Talk:Nathan (son of David)
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- I have to agree. This article is clearly written by an acolyte of Meshichist Lubavitch. Tomertalk 20:56, 11 May 2008 (UTC)
- To quote a statement (Physics Bulletin, Vol. 30, p. 140) of Professor H.S. Lipson, a member of the British Institute of Physics, "We must not reject a theory that we do not like if the evidence supports it."
I wanted to read an article about Nathan, and all I found was a polemic about whether the messiah was a descenant of Nathan or Nathan's wife or Solomon, and a final comment about Jesus. This needs to be re-written entirely and with assertions in Neutral language. Otherwise I will VFD.18.104.22.168 (talk) —Preceding undated comment was added at 09:02, 29 August 2008 (UTC)
The article asserts that the Gospel of Luke "claims that Heli begot Joseph." This is incorrect. The genealogy in Luke uses the expression "son of" to link generations; there is no explicit begetting. BALawrence (talk) —Preceding undated comment was added at 04:49, 10 January 2009 (UTC).
I agree that the article exceeds the scope of the article's object (biography of Nathan, son of David), constitutes a diatribe against a Christian point of view and does not contain much helpful information dealing with the subject. Most of the included information should be isolated to a "child" article accessible from this one by a separate link.Higain (talk) 17:32, 14 March 2009 (UTC)
I have to protest about the claim of Jesus' lineage in Luke as being the maternal lineage of Jesus. There's absolutely no evidence for this, biblically. The Luke Lineage does not mention Mary at all. The Luke Lineage is claimed to be a maternal lineage only by apologists trying to avoid contradiction with the lineage in Matthew. I suggest that the reference to a maternal lineage be deleted. 22.214.171.124 (talk) 15:57, 21 January 2010 (UTC)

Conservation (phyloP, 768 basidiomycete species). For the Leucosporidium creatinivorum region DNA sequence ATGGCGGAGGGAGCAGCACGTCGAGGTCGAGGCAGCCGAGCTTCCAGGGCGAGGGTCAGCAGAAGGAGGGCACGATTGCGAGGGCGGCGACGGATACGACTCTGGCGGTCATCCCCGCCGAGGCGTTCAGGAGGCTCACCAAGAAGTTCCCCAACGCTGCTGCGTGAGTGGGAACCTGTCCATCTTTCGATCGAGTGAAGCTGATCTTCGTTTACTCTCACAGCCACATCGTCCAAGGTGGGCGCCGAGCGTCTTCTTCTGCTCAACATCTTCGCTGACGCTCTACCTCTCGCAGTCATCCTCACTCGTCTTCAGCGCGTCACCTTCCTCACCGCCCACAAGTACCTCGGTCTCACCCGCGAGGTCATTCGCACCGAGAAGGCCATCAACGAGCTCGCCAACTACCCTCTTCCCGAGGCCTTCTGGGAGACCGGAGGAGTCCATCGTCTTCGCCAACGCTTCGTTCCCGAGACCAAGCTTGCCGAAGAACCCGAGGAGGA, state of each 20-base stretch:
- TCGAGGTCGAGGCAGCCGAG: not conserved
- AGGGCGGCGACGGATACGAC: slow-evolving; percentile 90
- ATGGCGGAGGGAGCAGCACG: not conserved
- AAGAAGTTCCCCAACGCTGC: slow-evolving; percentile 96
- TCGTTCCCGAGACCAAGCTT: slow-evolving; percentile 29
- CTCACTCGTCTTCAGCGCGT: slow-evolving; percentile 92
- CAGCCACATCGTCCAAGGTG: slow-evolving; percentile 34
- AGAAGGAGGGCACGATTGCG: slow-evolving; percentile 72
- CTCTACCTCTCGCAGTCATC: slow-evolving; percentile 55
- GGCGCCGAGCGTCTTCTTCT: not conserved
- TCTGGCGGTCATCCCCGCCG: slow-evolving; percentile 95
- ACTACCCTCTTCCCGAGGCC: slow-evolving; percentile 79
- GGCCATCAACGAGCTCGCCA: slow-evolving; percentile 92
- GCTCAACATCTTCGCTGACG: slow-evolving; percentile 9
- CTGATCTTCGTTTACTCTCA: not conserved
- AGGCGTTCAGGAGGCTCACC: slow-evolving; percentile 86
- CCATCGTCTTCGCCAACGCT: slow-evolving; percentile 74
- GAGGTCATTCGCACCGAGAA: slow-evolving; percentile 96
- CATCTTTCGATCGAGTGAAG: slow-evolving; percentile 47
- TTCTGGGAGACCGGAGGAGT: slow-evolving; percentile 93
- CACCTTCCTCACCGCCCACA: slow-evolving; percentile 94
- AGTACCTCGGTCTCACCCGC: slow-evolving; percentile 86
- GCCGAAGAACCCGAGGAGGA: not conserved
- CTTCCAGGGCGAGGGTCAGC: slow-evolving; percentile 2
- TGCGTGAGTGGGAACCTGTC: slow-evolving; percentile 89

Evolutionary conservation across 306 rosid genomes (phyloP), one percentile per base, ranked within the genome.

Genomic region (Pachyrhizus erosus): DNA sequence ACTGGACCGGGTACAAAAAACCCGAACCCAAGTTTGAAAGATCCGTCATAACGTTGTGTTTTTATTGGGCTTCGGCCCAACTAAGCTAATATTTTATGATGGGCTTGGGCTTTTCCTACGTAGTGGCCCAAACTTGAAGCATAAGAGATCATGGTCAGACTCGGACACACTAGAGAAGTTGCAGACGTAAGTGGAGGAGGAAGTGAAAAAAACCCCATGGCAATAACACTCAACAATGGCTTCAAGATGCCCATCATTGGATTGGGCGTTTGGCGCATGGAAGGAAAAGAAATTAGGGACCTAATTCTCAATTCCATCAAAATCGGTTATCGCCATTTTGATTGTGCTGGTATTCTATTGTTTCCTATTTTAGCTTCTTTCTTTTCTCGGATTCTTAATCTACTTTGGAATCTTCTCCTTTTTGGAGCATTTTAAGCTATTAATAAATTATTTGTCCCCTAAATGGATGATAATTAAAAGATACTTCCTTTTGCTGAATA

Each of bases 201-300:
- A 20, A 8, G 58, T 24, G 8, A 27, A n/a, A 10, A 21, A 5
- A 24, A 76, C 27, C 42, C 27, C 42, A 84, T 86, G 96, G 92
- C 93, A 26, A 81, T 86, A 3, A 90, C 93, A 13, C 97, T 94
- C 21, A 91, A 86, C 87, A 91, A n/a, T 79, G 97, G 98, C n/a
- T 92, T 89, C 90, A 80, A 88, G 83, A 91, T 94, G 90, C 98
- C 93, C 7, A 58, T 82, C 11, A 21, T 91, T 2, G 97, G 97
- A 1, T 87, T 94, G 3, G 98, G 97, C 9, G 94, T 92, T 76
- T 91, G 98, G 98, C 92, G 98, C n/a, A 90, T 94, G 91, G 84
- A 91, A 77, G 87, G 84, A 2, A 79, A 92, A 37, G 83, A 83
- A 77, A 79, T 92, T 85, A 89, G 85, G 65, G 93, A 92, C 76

- As a matter of fact, after reading the entire article, I suggest deleting everything except the first and last paragraphs. The rest is just apologies for the lineages of Luke and Matthew being contradictory. I further suggest that any apologetics concerning Jesus' lineage should have an article of its own. 126.96.36.199 (talk) 16:02, 21 January 2010 (UTC)
Please make this article more transparent
It needs to clarify from the get-go that Kings and Chronicles differ. Kings mentions only one elder brother of Solomon (the unnamed child who died shortly after birth). Also, the article presumes that Nathan is the elder brother of Solomon although this is not direct stated in the text. I suggest calling him merely the "brother" of Solomon in the opening sentence and then proceeding to describe objectively what both texts say. 188.8.131.52 (talk) Dan Fefferman —Preceding undated comment added 01:28, 8 September 2012 (UTC)
V.P. Wierwille on "gavra"
..This fits even better with the word used in the Aramaic (Syriac) text "gavra" (transliterated), which literally means "mighty man," and would be used of the head of a household. ref Wierwille, V. P. Jesus Christ Our Promised Seed, American Christian Press, 1982, Chapter 10 The Genealogy of Jesus Christ. ref As Mary was not yet married to Joseph, it might be supposed that the head of her house was her father. This clears up the issue of 2 missing generations from the last set of 14 in the series.
Second, third, or ?
This article states Nathan is Solomon's older brother. 1 Chronicles 3:5 lists the four surviving sons of Bathsheba as Shimea, Shobab, Nathan, and Solomon, as does 1 Chron 14:4. The David article appears to follow the order in Chronicles. However, the Solomon article says he was "the second born child to David and his wife Bathsheba", after the first died shortly after birth. The Jewish Encyclopedia says Solomon was their second son., as does the Catholic Encyclopedia. There appears to be an inconsistency between this article and that of his (older/younger?) brother Solomon. Mannanan51 (talk) 01:39, 16 April 2016 (UTC)